When the Christian movement began, it did not take long before missionaries started bringing the good news of Jesus Christ to the Gentiles (Greek speaking non-Jews), as well as to Jews living outside of Palestine, who spoke and worshipped in Greek. So, it made sense for them to use the Greek translation of the Scriptures. Also, the books of the New Testament, the Gospels and the Letters, were all written in Greek. The Christians used the Greek translation when they quoted the Hebrew Scriptures in their writings. There are 350 quotes from the Hebrew Scriptures found in the writings of the New Testament, 300 of which come from the Greek Septuagint translation. Biblical scholars today are not sure exactly when the final decision on the Jewish canon was made, but it is certain that sometime over the course of the first or second centuries AD, the books written in Greek that were included in the Alexandrian canon were rejected by the Jews as Scripture. The Christians, having broken from Judaism in the mid-first century, were not influenced by this development, and continued to use the Greek Septuagint translation of the Hebrew Scriptures, which Christians now call the Old Testament.

        The canon of the Bible was, for all practical purposes, settled for Christians by the end of the fourth century (see the article Where Did the Bible Come From?). There was little debate or controversy over which books belonged in the Bible until the years of the Protestant Reformation in the 1500s. Many of the Protestant reformers rejected the deuterocanonical books because they taught doctrines they did not accept, such as the practice of praying for the dead. Protestants today sometimes argue that they do not accept these books as Scripture because they were rejected by the Jews, who were the guardians of God’s revelation before the coming of Jesus. Yet, even the Jews had not decided for themselves which books were definitely part of the Bible until well after Jesus. Also, there is no question that the Christians of the earliest centuries regarded these books as Scripture. In fact, Sirach came to be called by the Latin title “Ecclesiasticus,” meaning “the book of the Church,” because it was so often used to teach morals. The great majority of Church Fathers gave their unqualified support to these books, and Jerome, following “the judgment of the churches,” included them in the Vulgate, his Latin translation of the Bible, which was recognized as the official translation of the Scriptures by the Catholic Church even into the twentieth century. Some Protestant reformers, such as Martin Luther, while rejecting these books as divinely inspired, still regarded them with respect. In fact, Luther included them in his own translation of the Bible, though placing them in a middle section, between the Old and New Testaments. Indeed, Protestant Bibles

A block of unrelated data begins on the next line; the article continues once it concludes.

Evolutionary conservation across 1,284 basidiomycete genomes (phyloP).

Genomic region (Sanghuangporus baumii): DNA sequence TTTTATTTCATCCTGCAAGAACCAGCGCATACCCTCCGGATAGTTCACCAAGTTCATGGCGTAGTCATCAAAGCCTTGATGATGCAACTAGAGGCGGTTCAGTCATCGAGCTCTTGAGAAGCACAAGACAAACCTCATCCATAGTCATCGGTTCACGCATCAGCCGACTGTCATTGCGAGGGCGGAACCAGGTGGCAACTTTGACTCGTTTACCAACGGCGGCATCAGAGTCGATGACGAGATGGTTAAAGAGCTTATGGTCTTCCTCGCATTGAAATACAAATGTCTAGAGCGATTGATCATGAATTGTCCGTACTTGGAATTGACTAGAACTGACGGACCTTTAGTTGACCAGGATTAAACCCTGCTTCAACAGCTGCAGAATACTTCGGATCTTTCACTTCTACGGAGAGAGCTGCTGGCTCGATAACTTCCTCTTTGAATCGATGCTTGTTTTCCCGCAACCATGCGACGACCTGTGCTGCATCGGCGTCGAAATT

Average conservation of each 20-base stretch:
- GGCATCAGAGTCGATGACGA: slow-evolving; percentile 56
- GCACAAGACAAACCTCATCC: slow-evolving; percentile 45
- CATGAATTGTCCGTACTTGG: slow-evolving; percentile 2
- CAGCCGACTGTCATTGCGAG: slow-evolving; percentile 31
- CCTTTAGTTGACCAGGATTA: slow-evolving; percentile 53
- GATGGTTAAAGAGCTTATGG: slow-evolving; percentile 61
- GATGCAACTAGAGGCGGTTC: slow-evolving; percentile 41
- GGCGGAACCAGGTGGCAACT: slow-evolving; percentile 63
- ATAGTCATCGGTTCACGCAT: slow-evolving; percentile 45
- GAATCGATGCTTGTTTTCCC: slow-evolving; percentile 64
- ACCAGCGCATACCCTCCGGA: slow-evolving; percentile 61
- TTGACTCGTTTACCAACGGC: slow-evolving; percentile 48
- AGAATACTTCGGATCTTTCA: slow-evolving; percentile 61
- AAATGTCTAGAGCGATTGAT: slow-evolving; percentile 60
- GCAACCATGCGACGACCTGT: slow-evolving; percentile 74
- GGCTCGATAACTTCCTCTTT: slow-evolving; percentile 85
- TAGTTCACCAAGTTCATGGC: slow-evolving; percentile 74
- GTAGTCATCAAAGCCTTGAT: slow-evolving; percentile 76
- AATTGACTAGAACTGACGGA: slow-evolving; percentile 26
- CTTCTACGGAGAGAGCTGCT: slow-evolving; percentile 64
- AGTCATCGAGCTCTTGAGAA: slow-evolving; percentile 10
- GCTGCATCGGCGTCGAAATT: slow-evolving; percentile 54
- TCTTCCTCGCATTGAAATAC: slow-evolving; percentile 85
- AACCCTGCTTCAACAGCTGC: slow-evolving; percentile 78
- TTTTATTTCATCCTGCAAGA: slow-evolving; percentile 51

generally included these books as late as the eighteenth century. Protestant Christians designate these books as apocrypha, a Greek word meaning “hidden” that is used to make it clear that they regard them as non-biblical. In recent decades, especially through ecumenical dialogue and joint Catholic-Protestant projects in Scripture scholarship and translation (such as the highly respected Revised Standard Version of the Bible), many Protestants have come to appreciate the value of these books as godly literature.

        In response to the Protestant challenge to the canonicity of these books, in 1556 the Council of Trent, a meeting of all the bishops of the world under the leadership of the pope, formally defined as infallible the list of books, both Old and New Testament, that Catholics believe are divinely inspired by God and, as such, are part of the Bible. This list, of course, includes the deuterocanonical books.

        And that’s why Catholic Bibles have more books.

Be Christ for all.  Bring Christ to all.  See Christ in all.